How to Support Diverse and Fair Chance Talent at Your Organization
Over the course of this month, we’ve spent a lot of time talking about the importance of building fair chance hiring into your diversity program, the benefits of fair chance to your business, along with a step by step guide to getting fair chance hiring implemented at your organization. Now, we want to dedicate some time to specifically talk about how your organization can help support both fair chance candidates once they’ve been hired.
Here are a few important steps to keep in mind as you welcome new team members:
1. Have transparent conversations with your new talent
Once you’ve hired your new talent, you can focus on getting them oriented, ramped up, and comfortable adjusting to a new environment. Fold your folks into existing onboarding and training programs with your new hire cohort, and have transparent conversations with fair chance talent about any additional support they may need.
2. Be prepared to make accommodations
If your new talent was recently released from prison or served jail time, they may have conditions of parole or probation to navigate. Similarly to the way your business already makes accommodations for varying commuting needs, specific office setups for ergonomic or disability reasons, and even maternity and paternity policies, making accommodations for conditions of parole or probation during a period of supervision can be neatly folded into your existing HR functions.
3. Prepare your culture to receive fair chance talent
Building a culture of belonging for fair chance talent will help with their performance, retention, growth, and overall contribution to your business. The first and most important step to ensure the psychological safety of your new talent is to remember that your talent disclosing their record is always their choice. Your talent may want to leave their past behind them, or have conviction histories that they don’t feel comfortable disclosing, and that’s their right.
Make sure to have a conversation with your new talent ensuring they don’t feel any undue pressure to share any part of their personal life and past. Have a clear confidentiality policy that mirrors the privacy you have in place for your employees without records. And lastly, be ready to navigate conversations with employees about your process of vetting talent, like your unique individualized assessment process to calm any worry or misunderstanding your employees may have about hiring talent with conviction histories.
You’ll be able to find the right balance between privacy and knowledge sharing with your employee base with time. As you get started, consider a few “Do’s and Don’ts” as best practices for integrating fair chance talent into your organization:
Do support your fair chance talent by:
- Establishing a clear confidentiality policy and making sure your recruiters, managers, and the candidate know who knows what in regards to their background
- Creating an Empowering Language Guide to foster respect and connection and bust myths and stereotypes
- Consider shifting your culture on a larger scale by booking a Reentry Simulation so that your teams can feel a small taste of what coming out of prison and looking for work feels like to build empathy and understanding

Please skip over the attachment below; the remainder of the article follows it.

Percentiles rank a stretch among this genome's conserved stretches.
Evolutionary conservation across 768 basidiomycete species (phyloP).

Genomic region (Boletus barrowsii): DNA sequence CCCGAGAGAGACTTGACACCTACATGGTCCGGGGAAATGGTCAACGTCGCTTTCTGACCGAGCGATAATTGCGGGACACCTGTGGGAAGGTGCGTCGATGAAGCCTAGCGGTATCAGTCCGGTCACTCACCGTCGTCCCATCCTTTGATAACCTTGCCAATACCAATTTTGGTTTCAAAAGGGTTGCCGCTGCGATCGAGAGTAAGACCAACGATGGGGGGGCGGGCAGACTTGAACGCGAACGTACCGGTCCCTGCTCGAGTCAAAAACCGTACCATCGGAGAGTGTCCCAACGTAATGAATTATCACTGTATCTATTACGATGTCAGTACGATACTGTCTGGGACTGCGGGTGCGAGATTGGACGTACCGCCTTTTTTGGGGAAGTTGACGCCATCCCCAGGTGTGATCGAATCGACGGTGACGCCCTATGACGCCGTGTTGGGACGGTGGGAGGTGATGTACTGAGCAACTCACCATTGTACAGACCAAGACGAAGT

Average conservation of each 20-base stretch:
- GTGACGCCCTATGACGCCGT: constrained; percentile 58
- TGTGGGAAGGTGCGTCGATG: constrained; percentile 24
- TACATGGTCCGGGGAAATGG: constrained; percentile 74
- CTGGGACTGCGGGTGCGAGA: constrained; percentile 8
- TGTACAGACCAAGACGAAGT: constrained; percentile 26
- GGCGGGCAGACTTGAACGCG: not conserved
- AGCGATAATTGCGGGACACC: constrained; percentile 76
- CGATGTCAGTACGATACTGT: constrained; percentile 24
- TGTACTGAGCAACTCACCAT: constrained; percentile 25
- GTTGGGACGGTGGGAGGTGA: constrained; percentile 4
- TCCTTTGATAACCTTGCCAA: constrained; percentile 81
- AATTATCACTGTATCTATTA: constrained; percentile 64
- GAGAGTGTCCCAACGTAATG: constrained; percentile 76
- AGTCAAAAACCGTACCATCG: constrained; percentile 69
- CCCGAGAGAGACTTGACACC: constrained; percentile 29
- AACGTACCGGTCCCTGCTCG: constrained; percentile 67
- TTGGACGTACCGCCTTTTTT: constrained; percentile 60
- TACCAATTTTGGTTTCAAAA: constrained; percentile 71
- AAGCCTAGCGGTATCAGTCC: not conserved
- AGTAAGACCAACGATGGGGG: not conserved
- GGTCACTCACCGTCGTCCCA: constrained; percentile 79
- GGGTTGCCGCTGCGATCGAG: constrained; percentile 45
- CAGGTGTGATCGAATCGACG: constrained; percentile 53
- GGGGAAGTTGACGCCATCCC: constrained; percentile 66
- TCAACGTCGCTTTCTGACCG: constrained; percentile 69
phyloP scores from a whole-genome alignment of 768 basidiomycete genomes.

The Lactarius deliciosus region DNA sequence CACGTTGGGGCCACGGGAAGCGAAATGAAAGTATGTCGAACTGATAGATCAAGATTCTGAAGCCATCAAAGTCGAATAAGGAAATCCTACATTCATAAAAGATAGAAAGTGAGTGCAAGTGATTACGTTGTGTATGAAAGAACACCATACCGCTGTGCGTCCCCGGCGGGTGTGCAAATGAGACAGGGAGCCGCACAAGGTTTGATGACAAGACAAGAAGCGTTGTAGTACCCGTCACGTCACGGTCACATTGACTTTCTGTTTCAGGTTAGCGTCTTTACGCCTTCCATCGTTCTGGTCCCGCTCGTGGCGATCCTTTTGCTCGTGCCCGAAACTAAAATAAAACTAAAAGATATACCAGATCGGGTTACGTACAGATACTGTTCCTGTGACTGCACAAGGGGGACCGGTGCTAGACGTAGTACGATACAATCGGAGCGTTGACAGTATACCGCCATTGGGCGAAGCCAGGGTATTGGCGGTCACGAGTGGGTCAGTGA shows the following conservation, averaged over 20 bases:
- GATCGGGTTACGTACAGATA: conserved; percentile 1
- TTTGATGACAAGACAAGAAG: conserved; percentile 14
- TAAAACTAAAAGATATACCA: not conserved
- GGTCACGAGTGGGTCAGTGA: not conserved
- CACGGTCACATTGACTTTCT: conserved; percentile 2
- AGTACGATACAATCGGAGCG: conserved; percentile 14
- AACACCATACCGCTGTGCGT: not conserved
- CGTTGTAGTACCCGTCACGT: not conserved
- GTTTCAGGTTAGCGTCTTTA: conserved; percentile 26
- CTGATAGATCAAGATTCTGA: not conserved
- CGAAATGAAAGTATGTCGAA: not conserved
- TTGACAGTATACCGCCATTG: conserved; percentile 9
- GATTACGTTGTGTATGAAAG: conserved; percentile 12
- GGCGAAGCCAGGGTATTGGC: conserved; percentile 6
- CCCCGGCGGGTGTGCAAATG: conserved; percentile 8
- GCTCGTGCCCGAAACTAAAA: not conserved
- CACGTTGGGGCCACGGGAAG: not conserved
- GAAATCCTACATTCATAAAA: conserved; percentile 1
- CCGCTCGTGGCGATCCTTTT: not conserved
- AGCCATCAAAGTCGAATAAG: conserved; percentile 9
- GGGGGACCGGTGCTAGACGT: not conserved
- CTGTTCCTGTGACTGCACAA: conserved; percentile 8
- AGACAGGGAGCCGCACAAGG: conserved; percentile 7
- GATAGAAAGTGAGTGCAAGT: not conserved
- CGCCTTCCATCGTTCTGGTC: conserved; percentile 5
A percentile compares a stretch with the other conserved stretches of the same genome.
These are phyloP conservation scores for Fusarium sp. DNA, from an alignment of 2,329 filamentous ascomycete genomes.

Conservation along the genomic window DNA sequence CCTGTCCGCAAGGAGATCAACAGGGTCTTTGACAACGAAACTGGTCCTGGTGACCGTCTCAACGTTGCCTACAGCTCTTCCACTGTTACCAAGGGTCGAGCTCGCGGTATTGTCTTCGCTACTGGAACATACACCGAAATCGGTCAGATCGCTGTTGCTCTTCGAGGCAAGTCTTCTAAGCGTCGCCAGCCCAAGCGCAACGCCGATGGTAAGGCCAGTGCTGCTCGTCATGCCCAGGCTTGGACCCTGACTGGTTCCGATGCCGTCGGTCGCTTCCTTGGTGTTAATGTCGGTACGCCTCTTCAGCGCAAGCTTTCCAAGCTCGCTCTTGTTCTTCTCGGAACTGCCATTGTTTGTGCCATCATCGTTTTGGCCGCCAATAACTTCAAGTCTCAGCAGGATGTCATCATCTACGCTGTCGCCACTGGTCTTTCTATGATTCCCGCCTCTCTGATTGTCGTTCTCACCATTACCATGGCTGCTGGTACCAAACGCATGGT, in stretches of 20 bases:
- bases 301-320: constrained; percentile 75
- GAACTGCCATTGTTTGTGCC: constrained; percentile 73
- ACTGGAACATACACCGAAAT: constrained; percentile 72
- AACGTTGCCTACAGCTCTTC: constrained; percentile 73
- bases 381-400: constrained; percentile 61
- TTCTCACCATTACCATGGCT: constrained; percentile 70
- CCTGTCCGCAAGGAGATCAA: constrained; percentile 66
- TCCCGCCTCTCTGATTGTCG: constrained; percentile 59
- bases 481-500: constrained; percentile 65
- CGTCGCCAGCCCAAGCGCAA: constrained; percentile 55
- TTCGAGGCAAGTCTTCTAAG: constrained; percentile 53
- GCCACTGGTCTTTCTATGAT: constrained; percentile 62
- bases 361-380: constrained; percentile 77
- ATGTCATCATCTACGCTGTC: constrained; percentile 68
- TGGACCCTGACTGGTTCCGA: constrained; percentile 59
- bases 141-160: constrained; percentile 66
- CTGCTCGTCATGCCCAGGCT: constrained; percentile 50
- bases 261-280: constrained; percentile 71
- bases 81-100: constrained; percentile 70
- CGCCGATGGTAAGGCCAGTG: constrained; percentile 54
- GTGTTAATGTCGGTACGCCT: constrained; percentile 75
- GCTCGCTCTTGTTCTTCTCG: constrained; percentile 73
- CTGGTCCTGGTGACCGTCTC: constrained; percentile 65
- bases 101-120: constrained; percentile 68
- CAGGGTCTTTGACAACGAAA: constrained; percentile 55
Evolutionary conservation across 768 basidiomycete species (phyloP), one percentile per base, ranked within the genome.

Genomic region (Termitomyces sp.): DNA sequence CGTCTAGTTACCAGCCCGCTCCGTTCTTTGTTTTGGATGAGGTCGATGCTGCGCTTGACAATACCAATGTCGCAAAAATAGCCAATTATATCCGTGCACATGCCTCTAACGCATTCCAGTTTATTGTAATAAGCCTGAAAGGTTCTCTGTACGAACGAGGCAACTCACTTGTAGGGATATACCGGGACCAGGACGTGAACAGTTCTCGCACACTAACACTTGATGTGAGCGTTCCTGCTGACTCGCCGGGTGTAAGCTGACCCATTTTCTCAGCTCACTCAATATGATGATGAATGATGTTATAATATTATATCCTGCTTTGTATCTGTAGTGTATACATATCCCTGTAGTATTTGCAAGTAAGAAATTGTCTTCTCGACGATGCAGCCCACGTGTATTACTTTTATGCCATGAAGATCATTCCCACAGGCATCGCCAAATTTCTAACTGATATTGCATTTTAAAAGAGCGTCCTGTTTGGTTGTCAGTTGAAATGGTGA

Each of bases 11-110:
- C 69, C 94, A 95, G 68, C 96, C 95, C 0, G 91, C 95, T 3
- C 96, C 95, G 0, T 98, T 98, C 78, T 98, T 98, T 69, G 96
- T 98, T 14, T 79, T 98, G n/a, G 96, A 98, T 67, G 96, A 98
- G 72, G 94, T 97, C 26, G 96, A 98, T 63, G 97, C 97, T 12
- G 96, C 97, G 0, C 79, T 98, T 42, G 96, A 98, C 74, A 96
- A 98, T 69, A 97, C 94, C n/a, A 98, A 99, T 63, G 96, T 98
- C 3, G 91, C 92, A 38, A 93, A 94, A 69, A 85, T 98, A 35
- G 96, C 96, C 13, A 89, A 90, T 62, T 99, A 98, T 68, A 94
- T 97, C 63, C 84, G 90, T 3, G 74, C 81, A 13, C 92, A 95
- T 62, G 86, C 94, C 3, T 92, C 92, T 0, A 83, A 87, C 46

- Volunteer with a community of practice and coach individuals waiting for release by signing employees up for a Defy prison trip
Don’t other your talent by:
- Outing your talent without consent—always allow talent to tell their own story if they wish and make sure never to share personal stories without having a conversation first
- Monitoring talent more than you would employees without conviction histories. Once you employ talent they should have 100% trust and respect and should not be subjected to limited access to information or surveillance of any kind
- Allowing harmful language or stereotyping in cultural environments. Any inappropriate comments should be met with the same HR reaction you would have to a racial slur or sexual comment
- Keeping your talent in an off-to-the-side program that isn’t fully integrated with your employee base— remember that at the end of the day you are hiring folks to join your team not running a training program
- Pressuring talent to share their personal stories in a public or external facing venue— the stories of previously incarcerated talent are often inspiring, but they are also often very personal and it’s up to the individual if they want to share in their own time
Remember that you’re hiring people, not projects as you get on the road to normalizing fair chance employment. Fair chance talent pools are a valuable workforce of capable and experienced individuals, and it’s our job as employers to level the playing field and contribute to the movement for equitable access to meaningful work for people with conviction histories. Your organization is going to reap benefits from engaging this talent pool, including bolstering your diversity program, so be sure to treat your talent with dignity and respect.
If you’d like to learn more about fair chance hiring, check our playbook, “The Diversity Group You’re Overlooking: How to be a Fair Chance Employer.”
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The first and most important step to ensure the psychological safety of your new talent is to remember that your talent disclosing their record is always their choice.